LLMs in the middle: Content aware client-side filtering

LLMs in the middle: Content aware client-side filtering using browser extensions and local large language models to filter content across multiple websites.

LLMs in the middle: Content aware client-side filtering
LLMs in the middle: Content aware client-side filtering using browser extensions and local large language models

Lately I've been playing with large language models like many other developers out there. I became so interested with the technology that I even built myself a rig with a relatively strong GPU that I have sitting on my desk, serving multiple text, image & audio models.

While most of the focus of current developments goes in the direction of "generative" AI, meaning AI used to generate stuff, it can similarly be used to classify content under specific conditions.

One of the most interesting applications I've found of this, which prompted me to really commit to this "hobby", is to use language models to filter out content for me while I browse the web.

Browsing the web today

Most of the interactions on the web today are controlled and brokered by the entities hosting the content that others produce: YouTube, Twitter/X, TikTok etc. In the majority of cases, you get to see a piece of content either because an algorithm recommended it to you or if you searched for it explicitly.

These entities being for-profit companies, it isn't a surprise that these algorithms are designed for purposes that are largely to the benefit of the companies, amongst which keeping you engaged on the platform as much as possible might be very high up on the stack. The goal being to create an environment for effective advertising.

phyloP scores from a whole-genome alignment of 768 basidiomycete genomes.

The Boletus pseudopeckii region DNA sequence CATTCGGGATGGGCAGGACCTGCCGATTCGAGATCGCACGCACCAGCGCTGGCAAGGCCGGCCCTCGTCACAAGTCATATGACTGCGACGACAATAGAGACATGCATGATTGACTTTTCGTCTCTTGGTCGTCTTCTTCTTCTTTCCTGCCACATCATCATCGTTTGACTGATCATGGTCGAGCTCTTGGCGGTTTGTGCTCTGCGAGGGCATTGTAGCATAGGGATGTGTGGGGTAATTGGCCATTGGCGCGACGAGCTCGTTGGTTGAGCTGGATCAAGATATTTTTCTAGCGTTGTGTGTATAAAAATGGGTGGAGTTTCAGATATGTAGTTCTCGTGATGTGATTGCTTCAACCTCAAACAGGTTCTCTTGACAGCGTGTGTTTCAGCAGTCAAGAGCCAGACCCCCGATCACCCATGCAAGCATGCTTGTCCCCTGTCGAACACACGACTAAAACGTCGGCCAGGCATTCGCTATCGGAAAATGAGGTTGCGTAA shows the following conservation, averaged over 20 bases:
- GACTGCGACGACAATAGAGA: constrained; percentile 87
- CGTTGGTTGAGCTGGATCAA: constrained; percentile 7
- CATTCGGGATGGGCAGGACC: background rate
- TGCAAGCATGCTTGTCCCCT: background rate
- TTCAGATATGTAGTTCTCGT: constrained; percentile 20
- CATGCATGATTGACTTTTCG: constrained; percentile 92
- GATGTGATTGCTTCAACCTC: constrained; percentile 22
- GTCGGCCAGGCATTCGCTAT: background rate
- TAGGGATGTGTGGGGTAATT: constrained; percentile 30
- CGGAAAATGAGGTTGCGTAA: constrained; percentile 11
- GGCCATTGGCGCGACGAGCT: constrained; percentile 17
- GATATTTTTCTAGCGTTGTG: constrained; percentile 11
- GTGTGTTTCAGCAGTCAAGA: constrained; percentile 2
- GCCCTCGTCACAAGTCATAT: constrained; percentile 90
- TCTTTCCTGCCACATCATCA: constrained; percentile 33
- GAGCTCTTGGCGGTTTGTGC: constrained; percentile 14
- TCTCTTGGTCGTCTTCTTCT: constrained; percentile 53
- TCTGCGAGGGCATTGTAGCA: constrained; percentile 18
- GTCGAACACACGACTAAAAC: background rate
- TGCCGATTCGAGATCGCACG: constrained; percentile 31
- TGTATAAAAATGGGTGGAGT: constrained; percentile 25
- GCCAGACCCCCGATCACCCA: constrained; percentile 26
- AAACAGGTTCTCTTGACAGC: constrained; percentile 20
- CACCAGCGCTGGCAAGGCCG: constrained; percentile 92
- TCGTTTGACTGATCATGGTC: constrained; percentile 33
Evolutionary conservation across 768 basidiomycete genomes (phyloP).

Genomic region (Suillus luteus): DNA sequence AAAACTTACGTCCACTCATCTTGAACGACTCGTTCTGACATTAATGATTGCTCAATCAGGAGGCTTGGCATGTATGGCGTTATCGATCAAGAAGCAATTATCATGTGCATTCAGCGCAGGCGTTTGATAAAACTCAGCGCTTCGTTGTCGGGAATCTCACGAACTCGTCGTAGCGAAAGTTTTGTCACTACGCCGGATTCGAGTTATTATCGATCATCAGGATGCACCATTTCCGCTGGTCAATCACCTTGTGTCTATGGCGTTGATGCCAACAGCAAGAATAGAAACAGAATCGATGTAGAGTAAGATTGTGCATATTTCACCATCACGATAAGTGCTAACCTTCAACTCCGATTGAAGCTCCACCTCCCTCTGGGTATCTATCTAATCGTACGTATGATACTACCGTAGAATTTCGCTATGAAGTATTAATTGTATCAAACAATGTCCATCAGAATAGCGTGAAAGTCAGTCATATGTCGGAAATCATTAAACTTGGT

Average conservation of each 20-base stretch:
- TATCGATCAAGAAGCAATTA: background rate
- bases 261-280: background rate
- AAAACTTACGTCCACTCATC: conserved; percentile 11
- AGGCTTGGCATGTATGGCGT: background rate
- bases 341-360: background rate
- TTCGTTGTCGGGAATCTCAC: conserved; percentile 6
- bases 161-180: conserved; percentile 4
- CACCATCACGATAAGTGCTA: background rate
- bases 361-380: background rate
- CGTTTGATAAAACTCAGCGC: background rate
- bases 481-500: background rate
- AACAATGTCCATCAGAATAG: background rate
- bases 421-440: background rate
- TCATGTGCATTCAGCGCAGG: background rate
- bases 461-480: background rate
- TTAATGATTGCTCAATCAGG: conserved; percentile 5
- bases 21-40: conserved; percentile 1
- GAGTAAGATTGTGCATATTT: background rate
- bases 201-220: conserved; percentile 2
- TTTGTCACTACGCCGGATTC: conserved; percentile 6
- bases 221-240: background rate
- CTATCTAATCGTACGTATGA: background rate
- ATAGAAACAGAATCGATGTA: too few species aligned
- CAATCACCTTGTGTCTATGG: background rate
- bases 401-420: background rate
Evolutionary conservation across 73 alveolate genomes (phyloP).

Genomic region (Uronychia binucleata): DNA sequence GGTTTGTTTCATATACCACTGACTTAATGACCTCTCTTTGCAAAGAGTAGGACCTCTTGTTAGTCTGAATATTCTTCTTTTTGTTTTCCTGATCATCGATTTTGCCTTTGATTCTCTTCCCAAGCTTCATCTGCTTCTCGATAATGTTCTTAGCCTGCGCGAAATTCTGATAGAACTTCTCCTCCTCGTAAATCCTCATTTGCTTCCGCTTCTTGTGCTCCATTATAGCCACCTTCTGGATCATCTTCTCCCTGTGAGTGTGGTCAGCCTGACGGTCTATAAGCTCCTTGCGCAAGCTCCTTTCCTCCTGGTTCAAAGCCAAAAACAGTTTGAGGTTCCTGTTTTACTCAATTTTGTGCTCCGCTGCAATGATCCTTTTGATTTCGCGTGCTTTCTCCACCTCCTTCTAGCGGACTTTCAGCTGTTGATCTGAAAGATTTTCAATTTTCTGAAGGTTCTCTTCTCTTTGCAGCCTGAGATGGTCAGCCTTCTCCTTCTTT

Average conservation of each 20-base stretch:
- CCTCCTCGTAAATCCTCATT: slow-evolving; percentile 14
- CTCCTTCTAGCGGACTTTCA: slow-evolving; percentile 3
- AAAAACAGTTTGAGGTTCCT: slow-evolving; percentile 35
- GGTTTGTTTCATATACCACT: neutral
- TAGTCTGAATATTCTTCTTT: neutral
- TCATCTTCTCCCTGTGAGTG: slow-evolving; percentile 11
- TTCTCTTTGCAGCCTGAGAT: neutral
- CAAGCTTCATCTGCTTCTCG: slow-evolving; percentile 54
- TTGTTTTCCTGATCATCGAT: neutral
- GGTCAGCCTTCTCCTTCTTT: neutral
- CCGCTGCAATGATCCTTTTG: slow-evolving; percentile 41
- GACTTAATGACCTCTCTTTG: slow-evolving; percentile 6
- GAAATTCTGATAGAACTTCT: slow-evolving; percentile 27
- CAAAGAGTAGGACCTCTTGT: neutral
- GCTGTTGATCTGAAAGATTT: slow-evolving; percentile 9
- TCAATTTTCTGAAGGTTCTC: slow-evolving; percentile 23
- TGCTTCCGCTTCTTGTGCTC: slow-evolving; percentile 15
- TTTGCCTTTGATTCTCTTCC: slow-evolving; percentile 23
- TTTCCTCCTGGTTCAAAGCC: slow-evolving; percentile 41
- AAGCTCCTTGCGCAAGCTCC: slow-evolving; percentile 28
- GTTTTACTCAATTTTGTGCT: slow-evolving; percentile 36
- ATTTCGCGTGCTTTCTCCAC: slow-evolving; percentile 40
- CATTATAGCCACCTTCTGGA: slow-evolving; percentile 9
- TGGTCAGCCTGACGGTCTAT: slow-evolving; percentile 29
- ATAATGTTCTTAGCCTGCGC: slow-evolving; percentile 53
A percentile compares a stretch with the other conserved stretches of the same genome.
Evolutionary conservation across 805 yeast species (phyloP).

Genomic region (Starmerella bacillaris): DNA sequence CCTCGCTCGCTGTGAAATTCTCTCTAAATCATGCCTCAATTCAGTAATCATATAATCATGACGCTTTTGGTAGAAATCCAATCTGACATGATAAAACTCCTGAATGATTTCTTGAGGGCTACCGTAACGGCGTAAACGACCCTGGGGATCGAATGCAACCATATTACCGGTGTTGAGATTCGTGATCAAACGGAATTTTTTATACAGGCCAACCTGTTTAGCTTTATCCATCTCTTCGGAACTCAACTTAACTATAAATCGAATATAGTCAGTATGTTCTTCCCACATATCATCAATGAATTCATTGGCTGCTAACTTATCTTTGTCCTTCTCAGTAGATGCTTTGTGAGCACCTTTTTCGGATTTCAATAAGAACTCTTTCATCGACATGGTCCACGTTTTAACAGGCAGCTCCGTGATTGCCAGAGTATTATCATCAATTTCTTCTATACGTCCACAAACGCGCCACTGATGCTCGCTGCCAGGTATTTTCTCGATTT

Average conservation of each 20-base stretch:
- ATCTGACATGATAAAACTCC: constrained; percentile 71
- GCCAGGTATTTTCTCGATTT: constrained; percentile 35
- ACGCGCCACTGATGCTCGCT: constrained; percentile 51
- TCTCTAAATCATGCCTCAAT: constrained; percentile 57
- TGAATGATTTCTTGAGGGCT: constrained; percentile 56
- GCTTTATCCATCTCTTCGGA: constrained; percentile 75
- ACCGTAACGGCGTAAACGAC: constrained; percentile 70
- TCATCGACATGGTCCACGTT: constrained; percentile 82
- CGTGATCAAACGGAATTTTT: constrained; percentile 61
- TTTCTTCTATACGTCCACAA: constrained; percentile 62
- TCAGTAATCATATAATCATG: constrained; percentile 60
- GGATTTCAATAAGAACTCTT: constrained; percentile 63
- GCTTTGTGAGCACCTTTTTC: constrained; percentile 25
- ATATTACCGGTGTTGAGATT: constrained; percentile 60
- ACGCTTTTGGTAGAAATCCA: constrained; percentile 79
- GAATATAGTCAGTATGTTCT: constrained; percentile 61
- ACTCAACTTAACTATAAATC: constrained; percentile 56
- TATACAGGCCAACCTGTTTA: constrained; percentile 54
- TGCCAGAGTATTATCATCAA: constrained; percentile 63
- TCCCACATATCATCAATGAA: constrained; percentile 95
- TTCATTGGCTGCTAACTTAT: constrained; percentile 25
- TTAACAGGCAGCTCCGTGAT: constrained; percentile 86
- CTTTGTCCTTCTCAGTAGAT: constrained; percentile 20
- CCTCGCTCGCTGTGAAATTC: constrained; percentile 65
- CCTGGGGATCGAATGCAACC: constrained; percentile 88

Right now the web looks like this:

You mainly get to see content that's aligned with the company's objectives first, not yours

Some platforms allow you to filter out some things that you might not want to see, essentially by blocking or muting users you're not interested in seeing the content of or creating word filters that will not show you things if a specific word is present in them. The platforms don't have a unified way of doing this across different platforms and most importantly, you mostly cannot block ads.

To block ads, you will need to use third-party tools like ad-blockers or pay premium accounts here and there. These ad-blockers are deterministic and depend on the page structure, meaning, they block specific scripts & pieces of content depending on where they are on the website.

This is the best you can do:

Block block block.

However, providing platforms the data about whom and what you block, as well as showing that you're blocking ads, is another data point that is collected on their side and can be made use of and actioned on - as a data nerd I can't help but seeing data everywhere, these data points are very valuable.

So the best deal we're getting is this:

This setup is required and different for every website/service

Using local large language models you can flip all of this on it's head:

Content aware browser based filtering using local LLMs, battle of the bots

Sifting through the darkness - LLM style

For the South Park fans reading this, you might remember that one episode where Butters is tasked of editing Cartman's social media report: reading all the social media comments that Cartman is getting on his socials, and showing him only the positive ones. The episode is quite interesting, I won't spoil it for anyone who wants to watch it it's Season 19, Episode 5.